Kim Sang-jo, the president’s chief of staff for policy, said Tuesday the “possibility is very low” that Japan will target Korea’s financial market for economic retaliation amid thorny relations between the two countries after Japan toughened trade restrictions against Korea.
Asked by Rep. You Sung-yop of the minor progressive Party for Democracy and Peace wither Japan would target the country’s financial market, Kim said, “Compared with the IMF (Asian) financial crisis 20 years ago, the status quo and the fundamentals of our country’s financial (sector) are very different. So the possibility is very low.”
According to Kim, the percentage of Japanese funds in Korea’s capital market, as well as its loans and savings markets, is “very small” compared with the time of the 1997 Asian financial crisis.
He added that a fallback plan would be considered just in case and that the government was keeping tabs on short-term market instability.
Kim Sang-jo, alongside Chief of Staff to the President Noh Young-min and Director of National Security Chung Eui-yong, attended the National Assembly’s House Steering Committee plenary meeting.
Kim Sang-jo (left), chief of staff to the president for policy, and Chief of Staff to the President Noh Young-min are in conversation during the National Assembly’s House Steering Committee plenary meeting Tuesday morning. (Yonhap)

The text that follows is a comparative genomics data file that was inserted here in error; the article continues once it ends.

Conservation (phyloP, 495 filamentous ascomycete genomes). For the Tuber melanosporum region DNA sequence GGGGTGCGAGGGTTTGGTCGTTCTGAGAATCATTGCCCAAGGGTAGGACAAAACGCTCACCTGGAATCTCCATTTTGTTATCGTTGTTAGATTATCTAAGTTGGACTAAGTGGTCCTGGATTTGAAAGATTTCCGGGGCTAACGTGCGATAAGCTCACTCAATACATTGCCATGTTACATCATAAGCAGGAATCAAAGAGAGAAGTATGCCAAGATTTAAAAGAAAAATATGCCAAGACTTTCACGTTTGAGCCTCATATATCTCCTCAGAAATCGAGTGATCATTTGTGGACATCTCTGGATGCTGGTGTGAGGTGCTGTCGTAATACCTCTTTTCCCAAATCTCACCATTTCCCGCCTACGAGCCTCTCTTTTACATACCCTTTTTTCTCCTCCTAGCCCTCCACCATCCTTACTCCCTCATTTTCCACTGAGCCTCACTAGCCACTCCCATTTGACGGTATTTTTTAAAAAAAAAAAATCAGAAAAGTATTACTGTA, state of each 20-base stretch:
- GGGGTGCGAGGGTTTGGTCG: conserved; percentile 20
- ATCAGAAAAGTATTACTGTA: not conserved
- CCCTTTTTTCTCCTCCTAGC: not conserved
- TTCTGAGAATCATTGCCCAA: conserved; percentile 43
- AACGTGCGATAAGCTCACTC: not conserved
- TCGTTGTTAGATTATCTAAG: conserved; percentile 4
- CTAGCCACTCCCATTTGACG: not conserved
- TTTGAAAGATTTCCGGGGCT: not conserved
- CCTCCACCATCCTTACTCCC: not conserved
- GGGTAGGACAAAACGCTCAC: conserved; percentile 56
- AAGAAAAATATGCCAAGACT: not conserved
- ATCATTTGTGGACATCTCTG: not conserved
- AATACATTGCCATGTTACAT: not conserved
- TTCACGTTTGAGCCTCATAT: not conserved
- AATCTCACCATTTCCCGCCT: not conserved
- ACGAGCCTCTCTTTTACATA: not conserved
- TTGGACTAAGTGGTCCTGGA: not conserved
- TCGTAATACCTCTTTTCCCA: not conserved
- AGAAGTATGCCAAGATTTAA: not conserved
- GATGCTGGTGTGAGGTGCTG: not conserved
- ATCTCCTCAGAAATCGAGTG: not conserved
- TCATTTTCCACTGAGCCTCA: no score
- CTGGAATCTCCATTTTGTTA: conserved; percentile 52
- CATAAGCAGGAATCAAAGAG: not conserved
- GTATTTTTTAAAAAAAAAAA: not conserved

On the expected impact of the economic tensions with Japan on the country’s GDP, Kim put the impact at less than 0.1 percent.
Kim downplayed a forecast by the Korea Economic Research Institute that Korea’s GDP would shrink 4.47 percent as a result of a shortage of key chemicals required to manufacture semiconductors and other products.
Meanwhile, Noh said that for now the future of the General Security of Military Information Agreement, Korea’s military intelligence-sharing deal with Japan, signed in 2016 at the US’ request, was up in the air.
“It is true there are doubts over whether it is right to continue sharing sensitive military information with Japan, which has excluded us from the whitelist, raising security issues and a lack of trust,” Noh said.
“Nothing has been decided, the case is being reviewed. We will take a careful look into it (between now and) Aug. 24.”
Asked if the government had received requests from Washington to refrain from withdrawing from GSOMIA, Noh said “there has not been an official (request).”
He added that Seoul had not asked the US to arbitrate in the matter and did not plan to.
“Rather than using the expression arbitration, it is more appropriate (to say) the US’ interest and involvement,” Noh said.
By Kim Bo-gyung (firstname.lastname@example.org